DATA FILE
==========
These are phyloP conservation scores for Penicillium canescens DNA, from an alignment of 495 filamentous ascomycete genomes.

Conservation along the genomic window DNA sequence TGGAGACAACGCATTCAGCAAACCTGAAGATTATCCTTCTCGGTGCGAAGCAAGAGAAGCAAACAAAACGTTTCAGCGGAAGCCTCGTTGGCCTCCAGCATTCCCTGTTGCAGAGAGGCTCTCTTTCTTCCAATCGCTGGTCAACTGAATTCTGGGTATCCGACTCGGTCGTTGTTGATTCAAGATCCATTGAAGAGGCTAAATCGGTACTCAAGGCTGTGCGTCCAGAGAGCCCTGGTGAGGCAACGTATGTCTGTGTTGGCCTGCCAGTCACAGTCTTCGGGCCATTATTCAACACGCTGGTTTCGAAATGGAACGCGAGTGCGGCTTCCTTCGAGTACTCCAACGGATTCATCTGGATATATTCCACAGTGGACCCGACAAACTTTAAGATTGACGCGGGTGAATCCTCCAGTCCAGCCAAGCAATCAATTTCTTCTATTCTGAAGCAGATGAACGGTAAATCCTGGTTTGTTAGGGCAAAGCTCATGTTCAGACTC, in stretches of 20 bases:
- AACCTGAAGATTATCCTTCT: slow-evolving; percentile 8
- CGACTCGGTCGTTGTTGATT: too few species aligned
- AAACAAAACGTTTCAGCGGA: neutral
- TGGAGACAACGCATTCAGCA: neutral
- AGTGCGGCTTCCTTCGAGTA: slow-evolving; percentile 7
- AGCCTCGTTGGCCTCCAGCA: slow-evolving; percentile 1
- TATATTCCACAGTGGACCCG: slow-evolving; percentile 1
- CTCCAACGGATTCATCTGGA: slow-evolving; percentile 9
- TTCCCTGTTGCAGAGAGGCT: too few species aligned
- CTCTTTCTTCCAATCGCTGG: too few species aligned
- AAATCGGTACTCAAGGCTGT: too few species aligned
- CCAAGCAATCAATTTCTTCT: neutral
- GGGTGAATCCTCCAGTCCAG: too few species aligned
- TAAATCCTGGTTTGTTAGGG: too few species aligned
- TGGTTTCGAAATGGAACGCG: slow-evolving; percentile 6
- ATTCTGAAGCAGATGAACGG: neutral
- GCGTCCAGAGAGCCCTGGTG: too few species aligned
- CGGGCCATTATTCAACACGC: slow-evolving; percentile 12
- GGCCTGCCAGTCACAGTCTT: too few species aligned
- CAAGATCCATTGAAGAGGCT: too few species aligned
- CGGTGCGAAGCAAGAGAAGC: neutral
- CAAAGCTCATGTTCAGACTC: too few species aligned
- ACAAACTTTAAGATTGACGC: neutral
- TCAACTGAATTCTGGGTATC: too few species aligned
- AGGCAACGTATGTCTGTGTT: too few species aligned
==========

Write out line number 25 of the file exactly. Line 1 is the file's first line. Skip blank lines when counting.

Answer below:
- ACAAACTTTAAGATTGACGC: neutral